This novel was a big bestseller in 1856! I read it because I saw a reference to it as having religion as a strong theme and I thought it would be useful research for my book. While it turned out to be of little use for that, I found it fascinating for its picture of family life. I did not anticipate the subplot about the abuse of opium in infant care. Critics claim that the portrait of Ethel, the protagonist, made possible the later depictions of Jo March in Little Women and Anne Shirley in Anne of Green Gables. It’s a bit long-winded but a good read. And if you are looking at my list, you probably like long-winded 19th-century novels anyway.

By Charlotte Mary Yonge,

Why should I read it?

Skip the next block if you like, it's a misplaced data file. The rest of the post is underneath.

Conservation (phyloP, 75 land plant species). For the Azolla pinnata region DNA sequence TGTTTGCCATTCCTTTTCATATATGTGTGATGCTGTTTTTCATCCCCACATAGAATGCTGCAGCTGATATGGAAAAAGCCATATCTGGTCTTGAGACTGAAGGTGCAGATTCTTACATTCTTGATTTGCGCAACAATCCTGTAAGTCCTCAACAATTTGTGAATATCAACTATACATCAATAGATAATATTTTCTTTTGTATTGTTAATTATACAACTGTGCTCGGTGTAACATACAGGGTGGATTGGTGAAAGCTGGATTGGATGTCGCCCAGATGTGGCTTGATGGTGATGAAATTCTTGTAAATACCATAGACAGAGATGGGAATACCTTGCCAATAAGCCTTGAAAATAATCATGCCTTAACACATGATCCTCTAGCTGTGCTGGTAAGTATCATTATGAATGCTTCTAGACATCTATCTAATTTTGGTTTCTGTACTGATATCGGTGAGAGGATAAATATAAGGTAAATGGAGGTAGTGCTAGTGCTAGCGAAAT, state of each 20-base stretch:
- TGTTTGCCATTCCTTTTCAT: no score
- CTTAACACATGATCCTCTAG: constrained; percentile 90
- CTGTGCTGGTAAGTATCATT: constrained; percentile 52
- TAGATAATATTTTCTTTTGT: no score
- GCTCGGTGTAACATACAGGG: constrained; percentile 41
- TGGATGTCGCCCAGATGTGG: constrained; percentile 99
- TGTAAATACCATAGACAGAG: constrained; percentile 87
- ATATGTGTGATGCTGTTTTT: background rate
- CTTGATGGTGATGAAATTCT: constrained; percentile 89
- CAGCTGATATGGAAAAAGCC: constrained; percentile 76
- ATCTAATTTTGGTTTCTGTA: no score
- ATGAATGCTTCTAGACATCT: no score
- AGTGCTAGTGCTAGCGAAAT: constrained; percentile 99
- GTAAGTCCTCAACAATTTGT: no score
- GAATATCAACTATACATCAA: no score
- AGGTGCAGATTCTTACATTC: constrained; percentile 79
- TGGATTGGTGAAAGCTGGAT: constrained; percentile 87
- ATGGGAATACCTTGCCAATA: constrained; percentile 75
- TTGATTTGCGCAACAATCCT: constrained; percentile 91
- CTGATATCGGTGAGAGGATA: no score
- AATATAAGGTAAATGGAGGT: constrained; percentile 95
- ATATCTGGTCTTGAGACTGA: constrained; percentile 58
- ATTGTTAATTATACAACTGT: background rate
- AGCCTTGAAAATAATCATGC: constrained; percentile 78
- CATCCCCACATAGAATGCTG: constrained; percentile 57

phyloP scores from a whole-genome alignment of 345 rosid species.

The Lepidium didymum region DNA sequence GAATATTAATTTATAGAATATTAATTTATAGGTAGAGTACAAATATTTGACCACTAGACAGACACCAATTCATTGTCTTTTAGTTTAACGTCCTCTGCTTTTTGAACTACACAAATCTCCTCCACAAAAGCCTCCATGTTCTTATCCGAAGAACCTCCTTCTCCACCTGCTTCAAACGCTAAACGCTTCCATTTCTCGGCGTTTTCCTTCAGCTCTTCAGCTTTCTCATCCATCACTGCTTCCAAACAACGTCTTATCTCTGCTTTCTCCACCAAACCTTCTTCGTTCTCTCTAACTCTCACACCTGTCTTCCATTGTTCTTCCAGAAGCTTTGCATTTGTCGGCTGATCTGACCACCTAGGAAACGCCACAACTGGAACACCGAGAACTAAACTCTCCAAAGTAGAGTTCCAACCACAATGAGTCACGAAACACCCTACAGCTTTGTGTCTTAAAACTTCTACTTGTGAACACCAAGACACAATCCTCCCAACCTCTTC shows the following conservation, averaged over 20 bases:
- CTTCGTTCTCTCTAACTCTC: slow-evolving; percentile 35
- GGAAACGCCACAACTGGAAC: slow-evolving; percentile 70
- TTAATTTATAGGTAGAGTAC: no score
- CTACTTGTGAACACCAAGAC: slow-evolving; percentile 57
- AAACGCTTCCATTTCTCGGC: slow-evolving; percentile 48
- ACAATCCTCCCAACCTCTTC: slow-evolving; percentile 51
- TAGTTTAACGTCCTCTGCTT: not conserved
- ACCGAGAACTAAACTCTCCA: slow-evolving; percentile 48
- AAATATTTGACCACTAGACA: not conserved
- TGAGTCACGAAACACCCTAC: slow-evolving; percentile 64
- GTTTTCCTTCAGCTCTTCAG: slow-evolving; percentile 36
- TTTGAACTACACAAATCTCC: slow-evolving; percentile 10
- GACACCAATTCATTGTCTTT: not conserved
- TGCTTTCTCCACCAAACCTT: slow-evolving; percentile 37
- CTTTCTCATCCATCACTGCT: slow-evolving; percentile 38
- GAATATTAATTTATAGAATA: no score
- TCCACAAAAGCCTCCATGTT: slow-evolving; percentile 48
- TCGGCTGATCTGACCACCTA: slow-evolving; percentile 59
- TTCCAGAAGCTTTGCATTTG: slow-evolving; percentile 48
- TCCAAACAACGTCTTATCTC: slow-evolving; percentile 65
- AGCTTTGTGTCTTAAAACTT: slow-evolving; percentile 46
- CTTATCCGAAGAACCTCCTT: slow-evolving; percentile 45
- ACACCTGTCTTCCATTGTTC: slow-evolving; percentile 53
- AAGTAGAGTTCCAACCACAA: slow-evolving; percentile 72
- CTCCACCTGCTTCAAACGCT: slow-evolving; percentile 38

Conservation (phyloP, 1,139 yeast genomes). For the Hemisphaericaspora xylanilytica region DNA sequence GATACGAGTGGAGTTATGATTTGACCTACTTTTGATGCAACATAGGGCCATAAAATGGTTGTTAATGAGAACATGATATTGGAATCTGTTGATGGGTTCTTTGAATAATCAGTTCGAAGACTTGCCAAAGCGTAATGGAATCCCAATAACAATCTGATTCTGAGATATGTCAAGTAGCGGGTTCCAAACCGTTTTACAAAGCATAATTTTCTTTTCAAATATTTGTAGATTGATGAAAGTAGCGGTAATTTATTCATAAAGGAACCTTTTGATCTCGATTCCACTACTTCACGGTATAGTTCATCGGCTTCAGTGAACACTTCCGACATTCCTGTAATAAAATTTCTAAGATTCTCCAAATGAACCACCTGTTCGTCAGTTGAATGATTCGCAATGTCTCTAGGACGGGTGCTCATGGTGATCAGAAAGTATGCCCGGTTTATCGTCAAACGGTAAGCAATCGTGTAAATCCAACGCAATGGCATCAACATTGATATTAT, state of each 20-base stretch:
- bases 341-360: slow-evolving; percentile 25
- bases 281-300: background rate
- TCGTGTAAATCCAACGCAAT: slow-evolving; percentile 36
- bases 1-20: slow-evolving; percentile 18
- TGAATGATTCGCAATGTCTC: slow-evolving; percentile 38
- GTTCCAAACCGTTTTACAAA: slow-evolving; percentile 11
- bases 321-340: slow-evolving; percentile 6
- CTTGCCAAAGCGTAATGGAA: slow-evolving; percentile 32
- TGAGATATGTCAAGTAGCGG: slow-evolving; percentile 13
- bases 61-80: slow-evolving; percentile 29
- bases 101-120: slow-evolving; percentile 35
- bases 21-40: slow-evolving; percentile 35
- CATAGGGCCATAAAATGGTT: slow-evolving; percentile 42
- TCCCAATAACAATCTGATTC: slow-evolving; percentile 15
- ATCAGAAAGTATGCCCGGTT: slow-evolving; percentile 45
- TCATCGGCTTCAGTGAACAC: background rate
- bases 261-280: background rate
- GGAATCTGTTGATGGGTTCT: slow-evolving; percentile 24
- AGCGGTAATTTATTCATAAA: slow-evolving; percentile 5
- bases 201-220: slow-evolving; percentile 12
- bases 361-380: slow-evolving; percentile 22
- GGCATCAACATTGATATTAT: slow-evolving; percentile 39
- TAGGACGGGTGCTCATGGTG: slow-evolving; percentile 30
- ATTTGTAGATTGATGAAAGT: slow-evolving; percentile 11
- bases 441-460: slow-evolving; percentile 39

1 author picked The Daisy Chain, or Aspirations as one of their favorite books, and they share why you should read it.

What is this book about?

Unlike some other reproductions of classic texts (1) We have not used OCR(Optical Character Recognition), as this leads to bad quality books with introduced typos. (2) In books where there are images such as portraits, maps, sketches etc We have endeavoured to keep the quality of these images, so they represent accurately the original artefact. Although occasionally there may be certain imperfections with these old texts, we feel they deserve to be made available for future generations to enjoy.


Book cover of The Famine Ships: The Irish Exodus to America

Jonatha Ceely Author Of Mina

From my list on understanding women in 19th century England.

Why am I passionate about this?